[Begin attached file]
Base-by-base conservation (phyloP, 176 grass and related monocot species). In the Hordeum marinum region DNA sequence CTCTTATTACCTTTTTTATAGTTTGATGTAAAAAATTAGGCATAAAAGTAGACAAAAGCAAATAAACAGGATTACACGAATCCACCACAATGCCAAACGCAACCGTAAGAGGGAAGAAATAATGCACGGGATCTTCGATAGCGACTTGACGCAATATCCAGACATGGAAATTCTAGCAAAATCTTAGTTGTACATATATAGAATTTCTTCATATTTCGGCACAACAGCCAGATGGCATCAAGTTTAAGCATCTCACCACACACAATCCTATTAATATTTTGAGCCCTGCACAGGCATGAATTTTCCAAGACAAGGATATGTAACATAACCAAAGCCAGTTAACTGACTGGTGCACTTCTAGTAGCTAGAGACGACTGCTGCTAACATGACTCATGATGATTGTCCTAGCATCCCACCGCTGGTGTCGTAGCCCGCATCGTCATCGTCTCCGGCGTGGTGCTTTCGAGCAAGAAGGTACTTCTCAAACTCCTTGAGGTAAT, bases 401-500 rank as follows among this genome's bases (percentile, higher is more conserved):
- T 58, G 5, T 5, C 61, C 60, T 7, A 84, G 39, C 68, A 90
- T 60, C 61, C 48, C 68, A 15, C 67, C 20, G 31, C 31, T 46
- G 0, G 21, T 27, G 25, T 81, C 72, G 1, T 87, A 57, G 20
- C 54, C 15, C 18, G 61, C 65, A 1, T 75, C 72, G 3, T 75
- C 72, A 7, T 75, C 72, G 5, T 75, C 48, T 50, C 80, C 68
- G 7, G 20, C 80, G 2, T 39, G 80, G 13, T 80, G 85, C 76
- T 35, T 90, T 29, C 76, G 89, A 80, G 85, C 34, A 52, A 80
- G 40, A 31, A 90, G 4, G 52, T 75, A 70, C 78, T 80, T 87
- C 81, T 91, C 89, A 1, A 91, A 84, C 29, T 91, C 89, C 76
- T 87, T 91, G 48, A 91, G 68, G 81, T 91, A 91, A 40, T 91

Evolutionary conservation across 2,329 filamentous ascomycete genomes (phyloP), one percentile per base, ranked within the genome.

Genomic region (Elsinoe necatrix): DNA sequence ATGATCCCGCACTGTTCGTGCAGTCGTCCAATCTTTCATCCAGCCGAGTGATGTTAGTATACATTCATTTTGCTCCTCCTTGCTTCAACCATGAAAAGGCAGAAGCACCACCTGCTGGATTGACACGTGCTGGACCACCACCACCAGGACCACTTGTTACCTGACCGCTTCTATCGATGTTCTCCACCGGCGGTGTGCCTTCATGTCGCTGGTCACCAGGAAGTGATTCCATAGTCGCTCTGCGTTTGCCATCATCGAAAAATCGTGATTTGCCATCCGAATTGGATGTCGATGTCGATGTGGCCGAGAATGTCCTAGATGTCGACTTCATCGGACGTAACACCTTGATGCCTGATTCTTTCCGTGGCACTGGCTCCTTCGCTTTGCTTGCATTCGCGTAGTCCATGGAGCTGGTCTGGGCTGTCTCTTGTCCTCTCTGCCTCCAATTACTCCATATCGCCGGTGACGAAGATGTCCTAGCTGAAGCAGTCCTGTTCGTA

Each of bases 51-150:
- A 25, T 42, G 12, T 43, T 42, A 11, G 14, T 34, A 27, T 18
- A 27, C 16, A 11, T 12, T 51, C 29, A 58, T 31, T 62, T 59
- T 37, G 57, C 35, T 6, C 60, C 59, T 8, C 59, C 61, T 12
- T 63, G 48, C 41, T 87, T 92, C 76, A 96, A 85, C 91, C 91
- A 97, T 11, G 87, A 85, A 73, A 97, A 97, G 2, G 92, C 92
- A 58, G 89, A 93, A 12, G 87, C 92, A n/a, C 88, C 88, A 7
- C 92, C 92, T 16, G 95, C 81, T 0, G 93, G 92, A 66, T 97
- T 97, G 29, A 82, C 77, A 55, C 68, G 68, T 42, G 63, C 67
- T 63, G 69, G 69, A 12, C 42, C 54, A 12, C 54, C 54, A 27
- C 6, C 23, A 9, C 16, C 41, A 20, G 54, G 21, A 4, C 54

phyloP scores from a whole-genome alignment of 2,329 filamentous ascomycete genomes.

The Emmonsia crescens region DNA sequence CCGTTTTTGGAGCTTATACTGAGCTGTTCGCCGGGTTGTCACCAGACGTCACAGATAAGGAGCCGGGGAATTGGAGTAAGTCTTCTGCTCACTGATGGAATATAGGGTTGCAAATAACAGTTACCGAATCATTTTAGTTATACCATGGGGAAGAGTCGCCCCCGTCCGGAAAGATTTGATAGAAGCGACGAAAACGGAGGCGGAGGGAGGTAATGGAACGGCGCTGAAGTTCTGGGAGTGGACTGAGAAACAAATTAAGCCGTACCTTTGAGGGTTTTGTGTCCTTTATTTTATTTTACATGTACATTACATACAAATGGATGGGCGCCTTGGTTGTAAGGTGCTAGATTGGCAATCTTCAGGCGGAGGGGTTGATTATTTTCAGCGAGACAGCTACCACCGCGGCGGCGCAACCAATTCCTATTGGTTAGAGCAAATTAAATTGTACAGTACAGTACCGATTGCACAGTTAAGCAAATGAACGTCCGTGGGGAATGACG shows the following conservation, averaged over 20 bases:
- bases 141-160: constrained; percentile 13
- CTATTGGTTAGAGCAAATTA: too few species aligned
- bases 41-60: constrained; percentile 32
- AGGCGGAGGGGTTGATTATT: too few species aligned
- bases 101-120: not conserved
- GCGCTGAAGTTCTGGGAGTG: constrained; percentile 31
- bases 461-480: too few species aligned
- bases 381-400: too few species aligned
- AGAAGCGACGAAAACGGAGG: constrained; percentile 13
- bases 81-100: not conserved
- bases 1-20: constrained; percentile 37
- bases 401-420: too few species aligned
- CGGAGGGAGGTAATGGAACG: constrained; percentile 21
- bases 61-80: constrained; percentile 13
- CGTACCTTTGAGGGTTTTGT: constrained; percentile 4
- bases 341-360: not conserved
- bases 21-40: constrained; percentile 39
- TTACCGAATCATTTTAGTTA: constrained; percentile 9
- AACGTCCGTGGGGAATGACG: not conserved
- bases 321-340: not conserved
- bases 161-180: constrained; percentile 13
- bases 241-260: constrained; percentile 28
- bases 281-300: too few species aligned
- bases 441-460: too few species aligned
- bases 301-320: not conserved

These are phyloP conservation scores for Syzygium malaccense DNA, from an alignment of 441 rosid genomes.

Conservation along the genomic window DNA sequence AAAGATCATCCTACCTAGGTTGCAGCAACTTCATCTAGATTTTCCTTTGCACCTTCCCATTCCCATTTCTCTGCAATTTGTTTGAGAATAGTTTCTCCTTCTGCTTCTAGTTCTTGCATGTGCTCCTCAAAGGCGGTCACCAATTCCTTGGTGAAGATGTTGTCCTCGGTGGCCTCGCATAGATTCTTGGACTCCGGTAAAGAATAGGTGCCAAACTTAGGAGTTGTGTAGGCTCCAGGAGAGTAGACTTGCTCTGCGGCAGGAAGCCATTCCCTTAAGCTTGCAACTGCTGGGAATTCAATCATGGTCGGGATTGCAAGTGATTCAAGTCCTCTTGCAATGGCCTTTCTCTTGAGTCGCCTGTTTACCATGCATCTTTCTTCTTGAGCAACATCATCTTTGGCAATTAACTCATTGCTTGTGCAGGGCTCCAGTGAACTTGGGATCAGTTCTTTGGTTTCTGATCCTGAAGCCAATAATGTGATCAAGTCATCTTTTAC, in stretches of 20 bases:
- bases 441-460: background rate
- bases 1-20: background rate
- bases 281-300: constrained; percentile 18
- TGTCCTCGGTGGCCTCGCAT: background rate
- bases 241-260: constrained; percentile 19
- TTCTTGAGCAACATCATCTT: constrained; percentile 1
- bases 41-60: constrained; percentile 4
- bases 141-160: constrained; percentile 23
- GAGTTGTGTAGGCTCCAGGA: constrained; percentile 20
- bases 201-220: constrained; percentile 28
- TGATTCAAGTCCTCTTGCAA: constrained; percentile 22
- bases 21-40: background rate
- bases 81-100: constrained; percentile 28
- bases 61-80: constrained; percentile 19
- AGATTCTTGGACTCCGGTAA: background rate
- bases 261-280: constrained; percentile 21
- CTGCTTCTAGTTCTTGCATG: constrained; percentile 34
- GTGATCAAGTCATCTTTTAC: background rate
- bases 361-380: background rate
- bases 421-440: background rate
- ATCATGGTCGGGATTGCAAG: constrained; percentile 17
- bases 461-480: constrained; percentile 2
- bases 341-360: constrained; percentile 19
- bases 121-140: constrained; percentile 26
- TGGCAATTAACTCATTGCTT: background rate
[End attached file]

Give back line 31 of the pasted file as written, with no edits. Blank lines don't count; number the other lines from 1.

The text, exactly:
- bases 101-120: not conserved